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District Attorney Suzanne Valdez’s Statement on State of Kansas v. Rontarus Washington

Friday, February 12, 2021 - 3:01pm

Lawrence, Kan. – On January 12, 2015, the State charged Rontarus Washington with Murder in the First Degree and Aggravated Burglary in connection with the death of 19-year-old Justina Altamirano Mosso.

After Mr. Washington waived his Constitutional and Statutory Speedy Trial protections through his defense counsel, Mr. Washington remained in the Douglas County Correctional Facility awaiting trial.

In September 2019, after delays attributable to many factors, Mr. Washington was tried by a jury for these two alleged crimes. After a four-week trial, the jury was unable to reach a verdict. A mistrial was declared, and the matter was scheduled to be retried. Approximately ten months later, in July 2020, Washington was released on bond from State’s custody.

Mr. Washington was represented at trial by two capable defense attorneys, Angela Keck and Adam Hall. Ms. Keck and Mr. Hall remain as Mr. Washington’s counsel. The State is represented by Deputy District Attorney David Melton and Senior Assistant District Attorney Alice Walker. Like Ms. Keck and Mr. Hall, both prosecutors are experienced and capable. Mr. Melton and Ms. Walker did not represent the State during the first trial.

During my campaign for Douglas County District Attorney during the 2020 election cycle, I expressed that “a prosecutor is ethically bound to bring swift justice to all those in the criminal justice system.” This public statement is as accurate now as it was when I made it during my campaign. At that time, I spoke to the lengthy time it took to bring Mr. Washington to trial.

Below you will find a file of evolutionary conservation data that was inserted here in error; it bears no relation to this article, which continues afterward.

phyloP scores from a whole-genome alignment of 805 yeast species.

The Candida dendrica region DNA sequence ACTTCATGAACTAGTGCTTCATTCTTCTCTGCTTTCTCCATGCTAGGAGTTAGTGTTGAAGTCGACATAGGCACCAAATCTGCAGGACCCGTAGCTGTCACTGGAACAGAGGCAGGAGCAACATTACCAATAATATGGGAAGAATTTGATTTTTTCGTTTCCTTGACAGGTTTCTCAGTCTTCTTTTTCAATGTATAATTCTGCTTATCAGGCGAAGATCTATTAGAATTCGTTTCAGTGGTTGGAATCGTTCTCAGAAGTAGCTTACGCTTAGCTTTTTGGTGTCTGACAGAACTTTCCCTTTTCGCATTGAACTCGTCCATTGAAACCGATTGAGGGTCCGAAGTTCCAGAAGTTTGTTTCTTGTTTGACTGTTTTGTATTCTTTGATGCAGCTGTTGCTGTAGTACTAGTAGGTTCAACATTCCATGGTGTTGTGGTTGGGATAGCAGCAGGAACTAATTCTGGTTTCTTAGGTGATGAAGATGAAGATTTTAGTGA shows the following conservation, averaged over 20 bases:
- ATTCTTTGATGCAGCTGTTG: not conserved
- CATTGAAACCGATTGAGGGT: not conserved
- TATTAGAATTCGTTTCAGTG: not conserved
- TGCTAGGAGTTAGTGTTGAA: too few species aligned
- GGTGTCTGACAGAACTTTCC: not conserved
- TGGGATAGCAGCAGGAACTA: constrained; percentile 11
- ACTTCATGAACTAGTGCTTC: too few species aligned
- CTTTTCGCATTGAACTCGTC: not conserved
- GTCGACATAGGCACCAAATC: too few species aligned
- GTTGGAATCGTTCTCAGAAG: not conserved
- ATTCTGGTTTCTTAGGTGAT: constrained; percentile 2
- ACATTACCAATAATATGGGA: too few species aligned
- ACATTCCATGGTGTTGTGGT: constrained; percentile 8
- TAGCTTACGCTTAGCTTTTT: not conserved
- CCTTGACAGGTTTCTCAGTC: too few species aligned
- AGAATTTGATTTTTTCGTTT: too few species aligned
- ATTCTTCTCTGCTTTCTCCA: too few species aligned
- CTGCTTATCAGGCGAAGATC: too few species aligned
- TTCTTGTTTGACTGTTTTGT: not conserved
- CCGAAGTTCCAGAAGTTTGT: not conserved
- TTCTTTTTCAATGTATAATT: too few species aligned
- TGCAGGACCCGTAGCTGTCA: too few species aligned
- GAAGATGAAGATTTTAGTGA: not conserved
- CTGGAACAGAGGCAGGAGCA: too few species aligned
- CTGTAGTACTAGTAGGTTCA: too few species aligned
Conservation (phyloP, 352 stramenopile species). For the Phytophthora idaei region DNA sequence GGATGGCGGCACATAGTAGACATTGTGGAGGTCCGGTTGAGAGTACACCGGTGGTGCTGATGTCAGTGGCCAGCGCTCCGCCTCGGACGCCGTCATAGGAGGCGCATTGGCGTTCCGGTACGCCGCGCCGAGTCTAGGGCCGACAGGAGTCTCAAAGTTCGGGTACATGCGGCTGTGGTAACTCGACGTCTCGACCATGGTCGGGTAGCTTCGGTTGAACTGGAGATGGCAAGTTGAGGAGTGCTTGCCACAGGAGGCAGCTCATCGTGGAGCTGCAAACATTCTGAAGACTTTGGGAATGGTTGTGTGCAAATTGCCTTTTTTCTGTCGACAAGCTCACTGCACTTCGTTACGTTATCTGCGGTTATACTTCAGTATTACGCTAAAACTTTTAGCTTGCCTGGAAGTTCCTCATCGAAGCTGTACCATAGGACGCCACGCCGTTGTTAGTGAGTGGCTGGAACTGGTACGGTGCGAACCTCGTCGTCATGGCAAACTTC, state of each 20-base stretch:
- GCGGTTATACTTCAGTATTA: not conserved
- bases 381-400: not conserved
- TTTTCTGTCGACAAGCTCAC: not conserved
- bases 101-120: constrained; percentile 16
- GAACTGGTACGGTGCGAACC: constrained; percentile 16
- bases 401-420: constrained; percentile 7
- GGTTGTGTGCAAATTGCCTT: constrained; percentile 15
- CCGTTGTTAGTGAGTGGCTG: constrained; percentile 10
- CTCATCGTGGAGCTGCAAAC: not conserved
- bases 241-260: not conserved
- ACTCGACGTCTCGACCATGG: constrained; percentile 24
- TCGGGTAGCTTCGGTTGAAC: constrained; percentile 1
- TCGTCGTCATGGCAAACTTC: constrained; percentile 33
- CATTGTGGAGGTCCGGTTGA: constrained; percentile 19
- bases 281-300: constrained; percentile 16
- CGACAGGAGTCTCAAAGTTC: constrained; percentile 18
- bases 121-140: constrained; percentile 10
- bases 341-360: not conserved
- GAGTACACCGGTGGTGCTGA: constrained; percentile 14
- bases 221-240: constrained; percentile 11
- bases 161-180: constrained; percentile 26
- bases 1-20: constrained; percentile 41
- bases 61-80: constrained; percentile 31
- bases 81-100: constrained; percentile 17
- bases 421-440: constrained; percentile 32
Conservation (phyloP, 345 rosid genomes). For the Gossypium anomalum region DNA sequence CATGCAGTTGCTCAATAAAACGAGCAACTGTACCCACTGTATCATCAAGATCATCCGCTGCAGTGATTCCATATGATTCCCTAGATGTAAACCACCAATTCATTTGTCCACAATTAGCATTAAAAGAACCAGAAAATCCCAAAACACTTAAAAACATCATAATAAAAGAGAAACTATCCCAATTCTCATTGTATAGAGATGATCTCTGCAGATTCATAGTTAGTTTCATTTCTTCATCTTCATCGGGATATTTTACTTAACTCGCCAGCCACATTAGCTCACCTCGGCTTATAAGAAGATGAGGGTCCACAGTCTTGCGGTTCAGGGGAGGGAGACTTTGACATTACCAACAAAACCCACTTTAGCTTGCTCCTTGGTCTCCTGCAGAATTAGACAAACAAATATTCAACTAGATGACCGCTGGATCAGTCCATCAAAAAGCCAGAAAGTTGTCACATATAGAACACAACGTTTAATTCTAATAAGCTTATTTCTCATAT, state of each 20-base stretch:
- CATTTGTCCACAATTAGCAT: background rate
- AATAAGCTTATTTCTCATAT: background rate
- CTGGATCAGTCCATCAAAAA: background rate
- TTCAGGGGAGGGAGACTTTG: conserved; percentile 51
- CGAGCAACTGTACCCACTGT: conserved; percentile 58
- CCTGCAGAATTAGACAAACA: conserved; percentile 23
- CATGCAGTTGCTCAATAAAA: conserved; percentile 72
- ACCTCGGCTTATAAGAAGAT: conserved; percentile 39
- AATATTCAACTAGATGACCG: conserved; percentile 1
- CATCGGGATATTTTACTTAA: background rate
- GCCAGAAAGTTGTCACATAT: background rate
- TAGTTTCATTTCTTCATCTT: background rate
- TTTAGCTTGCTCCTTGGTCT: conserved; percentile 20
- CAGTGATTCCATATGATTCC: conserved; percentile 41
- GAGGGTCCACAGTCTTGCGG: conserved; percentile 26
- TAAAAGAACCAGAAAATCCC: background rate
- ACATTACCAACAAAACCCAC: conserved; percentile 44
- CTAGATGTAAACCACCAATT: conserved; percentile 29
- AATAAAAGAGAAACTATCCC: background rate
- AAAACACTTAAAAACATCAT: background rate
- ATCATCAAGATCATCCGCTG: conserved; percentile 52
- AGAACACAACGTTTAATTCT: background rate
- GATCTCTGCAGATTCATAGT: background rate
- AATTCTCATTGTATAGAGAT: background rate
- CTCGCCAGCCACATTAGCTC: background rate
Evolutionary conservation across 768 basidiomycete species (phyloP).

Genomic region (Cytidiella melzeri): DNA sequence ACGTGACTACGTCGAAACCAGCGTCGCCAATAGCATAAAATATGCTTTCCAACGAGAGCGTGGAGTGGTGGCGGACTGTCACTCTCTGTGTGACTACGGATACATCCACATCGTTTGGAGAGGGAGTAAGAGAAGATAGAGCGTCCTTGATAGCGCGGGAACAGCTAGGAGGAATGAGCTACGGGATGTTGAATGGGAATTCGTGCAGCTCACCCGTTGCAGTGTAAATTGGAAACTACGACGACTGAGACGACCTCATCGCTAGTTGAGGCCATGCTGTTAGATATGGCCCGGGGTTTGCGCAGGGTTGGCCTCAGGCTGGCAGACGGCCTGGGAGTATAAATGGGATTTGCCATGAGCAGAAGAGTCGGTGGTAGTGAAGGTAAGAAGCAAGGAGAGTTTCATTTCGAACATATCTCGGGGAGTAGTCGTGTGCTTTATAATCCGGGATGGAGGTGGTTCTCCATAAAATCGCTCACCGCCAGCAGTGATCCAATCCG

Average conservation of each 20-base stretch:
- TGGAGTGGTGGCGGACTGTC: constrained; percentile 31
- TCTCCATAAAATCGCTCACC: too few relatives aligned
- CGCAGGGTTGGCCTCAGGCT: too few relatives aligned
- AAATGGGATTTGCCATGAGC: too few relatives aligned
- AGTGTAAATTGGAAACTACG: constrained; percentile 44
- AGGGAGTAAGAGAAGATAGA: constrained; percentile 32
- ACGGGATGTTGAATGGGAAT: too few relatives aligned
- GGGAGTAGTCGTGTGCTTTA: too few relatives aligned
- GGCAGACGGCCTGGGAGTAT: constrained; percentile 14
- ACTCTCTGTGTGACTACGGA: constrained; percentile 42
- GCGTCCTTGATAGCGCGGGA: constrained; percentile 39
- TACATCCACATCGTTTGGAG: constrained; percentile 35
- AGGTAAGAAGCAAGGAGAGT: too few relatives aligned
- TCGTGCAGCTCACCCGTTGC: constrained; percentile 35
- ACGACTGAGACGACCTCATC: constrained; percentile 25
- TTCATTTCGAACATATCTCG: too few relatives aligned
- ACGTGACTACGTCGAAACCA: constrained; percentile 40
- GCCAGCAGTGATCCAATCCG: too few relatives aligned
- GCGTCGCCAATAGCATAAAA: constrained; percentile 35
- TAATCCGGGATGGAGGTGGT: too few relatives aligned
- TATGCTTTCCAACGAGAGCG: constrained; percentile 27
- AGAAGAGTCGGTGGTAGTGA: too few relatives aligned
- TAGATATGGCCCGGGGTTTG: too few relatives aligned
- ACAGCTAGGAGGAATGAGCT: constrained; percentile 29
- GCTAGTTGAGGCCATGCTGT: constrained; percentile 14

Throughout my campaign, I pledged to seek justice for victims and survivors. Ms. Mosso’s life was taken, and she deserves justice. Ms. Mosso’s family, and the community, deserve justice.
To be clear, to the extent that I ever took a position on State v. Washington as a candidate for District Attorney, my statements were grounded in my belief that Mr. Washington did not receive “swift” procedural justice in the first instance, when Charles Branson was District Attorney.

I could not, nor have I ever, commented on the merits of the State v. Washington case. Importantly, I have never promised to dismiss the case against Mr. Washington.

This office remains committed to pursuing equal and equitable justice for all affected parties. I am confident that we are proceeding in that manner.

Since I took office on January 11, 2021, the State v. Washington case has been before the District Court on several motions. The case is currently set for a second jury trial in September 2021 if COVID restrictions are lifted and jury trials are allowed to go forward.

Mr. Washington is presumed innocent unless and until he is proven guilty beyond a reasonable doubt.

To the extent the Douglas County District Attorney’s Office can ensure “swift” justice for Mr. Washington, we are committed to doing so, and have done so. The two prosecutors currently assigned to State v. Washington have my full confidence to represent the State in its promise to pursue the administration of justice.


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